Capital Punishment Legislation in Pennsylvania

Death Penalty

The issue of capital punishment has caused a lot of controversy in Maryland, at the start of the 21st century. The General Assembly accused the courts of being biased against African Americans and stated that the execution of the innocent might become a real issue (Decther & Smitherman 2008). The death penalty in Maryland has been repealed in 2013 for future offenders. Thus, the paper will deal with capital punishment in Pennsylvania. It will describe the general state of capital punishment legislation as well as the recent controversies regarding it.

Capital Punishment in Pennsylvania Overview

The death penalty has been actively used in Pennsylvania since 1693 until it was first abolished in 1972. Over that period, 1,040 executions were carried out. That is the third-highest number per state after New York and Virginia (Espy & Smykla, 2002). The primary means of execution was hanging which was changed to electrocution in 1913. The punishment was appointed mostly for first-degree murder. Currently, the state of Pennsylvania allows for the capital punishment of the perpetrators who have committed aggravated murder. The aggravating factors are numerous and include the robbery, the rape of the victim, the victim being a state official, and others. Several factors do not allow for the death penalty as a punishment. They include insanity, mental retardation, and the age under 18. The sentence can repeatedly be appealed, and inmates spend an average of 14 years on death row. The last person to be executed in Pennsylvania was Gary M. Heidnik, who willingly submitted to capital punishment in 1999 abandoning the appeals. The only applied method of execution is lethal injection, but the inmates have a right to ask for electrocution. Since the reinstatement of the death penalty by the Supreme Court in 1976, only three people have been executed all on charges of murder.

Death Penalty Complications

The biggest complication related to the death penalty system as a whole is the problem of infinite appeals. The death row inmates are allowed to appeal the court decision almost indefinitely. And while the appeal is being reviewed the sentence cannot be carried out. That presents a huge problem for the entire capital punishment system. Millions are being expended on cases involving the death penalty. And there have been no executions for 17 years now. That does not mean that nobody has been sentenced. Quite on the contrary, the Pennsylvanian death row is one of the most crowded in the US with 185 convicts. That presents a huge problem for the state and the country as a whole since more and more money is spent on the court proceedings with each year the convict spends in jail (Brambila, Turner, & Urban, 2014). Pennsylvania does not appear to have any state-specific problems with the capital punishment system. All of the issues experienced by the state are nationwide.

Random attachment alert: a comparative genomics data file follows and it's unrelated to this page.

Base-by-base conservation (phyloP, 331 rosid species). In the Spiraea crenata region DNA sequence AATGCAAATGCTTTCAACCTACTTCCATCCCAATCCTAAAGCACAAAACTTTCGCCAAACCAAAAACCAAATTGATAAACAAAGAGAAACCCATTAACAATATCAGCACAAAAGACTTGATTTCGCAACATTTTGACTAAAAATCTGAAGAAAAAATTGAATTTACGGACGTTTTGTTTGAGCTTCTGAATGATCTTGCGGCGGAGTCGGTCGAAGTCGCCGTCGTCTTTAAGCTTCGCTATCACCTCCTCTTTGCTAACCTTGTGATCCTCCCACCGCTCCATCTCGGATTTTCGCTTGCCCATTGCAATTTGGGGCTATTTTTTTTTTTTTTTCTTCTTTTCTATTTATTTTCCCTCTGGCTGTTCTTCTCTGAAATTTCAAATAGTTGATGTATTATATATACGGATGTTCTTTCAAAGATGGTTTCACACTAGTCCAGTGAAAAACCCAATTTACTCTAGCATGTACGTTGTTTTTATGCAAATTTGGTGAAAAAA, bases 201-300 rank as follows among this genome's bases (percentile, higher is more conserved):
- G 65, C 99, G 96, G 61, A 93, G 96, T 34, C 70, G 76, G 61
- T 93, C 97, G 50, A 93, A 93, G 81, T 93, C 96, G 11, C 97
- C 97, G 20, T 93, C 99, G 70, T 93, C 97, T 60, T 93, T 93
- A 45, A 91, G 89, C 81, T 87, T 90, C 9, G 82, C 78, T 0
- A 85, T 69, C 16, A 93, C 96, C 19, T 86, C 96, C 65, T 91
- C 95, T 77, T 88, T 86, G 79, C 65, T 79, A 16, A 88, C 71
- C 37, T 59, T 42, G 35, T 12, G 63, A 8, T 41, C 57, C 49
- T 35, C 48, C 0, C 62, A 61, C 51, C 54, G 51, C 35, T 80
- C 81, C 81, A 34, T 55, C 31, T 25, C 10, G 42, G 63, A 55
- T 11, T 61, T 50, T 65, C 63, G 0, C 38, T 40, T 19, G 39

Death Penalty Arguments in Pennsylvania

The latest debate concerning the capital punishment system in Pennsylvania was sparked in 2008 by the report by the Urban Institute. The research, based on the Maryland courts, calculated that each death sentence costs the taxpayers 1.9$ million more than the cases where capital punishment is not involved. With 185 inmates sentenced to death, the system has consumed 351$ million without any visible results. The research was supported by the executive director of the Death Penalty Information Center, who stated that the system was dysfunctional with more people dying from natural causes on the death row than actually being executed (Brambila, Turner, & Urban, 2014).

After that, the controversy started to grow more and more serious. Both the opponents and supporters of the capital punishment system were frustrated by its inadequacy. Some called for the abolishment of the system as a whole while others supported quicker and more decisive proceedings on the death row cases. All of that controversy led to a de facto death penalty moratorium by Governor Tom Wolf. However, since the court announced the actual suspension of capital punishment to be unconstitutional, the governor’s lawyers use reprieves. As Wolf states, he does not do it out of any sympathy for the inmates, but out of a dire need to change the system which has been useless for years (Berman, 2015). Despite the protests, Wolf intends on continuing his policy until a satisfactory solution is presented by the Advisory Committee on Capital Punishment. In his opinion, this is the only way to set the system straight and make capital punishment effective again.


The death penalty is an extremely morally ambiguous area of the law. Many people have argued that it contradicts the US Constitution and basic human rights. It is still widely used in many states including Pennsylvania. However, as the research indicates the system is woefully inadequate and needs to be either revised or abolished. It costs the taxpayers millions of dollars without acting as an efficient crime deterrent. Thus, the recent actions by the governor of Pennsylvania, while declared unconstitutional, seem logical and reasonable.


Berman, M. (2015). Pennsylvania’s governor suspends the death penalty. Web.

Brambila, N.C., Turner F., & Urban, M. (2014). Capital punishment in Pennsylvania: When death means life. Web.

Decther, G. & Smitherman, L. (2008). Repeal of death penalty urged. Web.

Espy M.W. & Smykla J.O. (2002). Executions in the United States, 1608-2002: The Espy File. Web.

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DemoEssays. "Capital Punishment Legislation in Pennsylvania." December 24, 2022.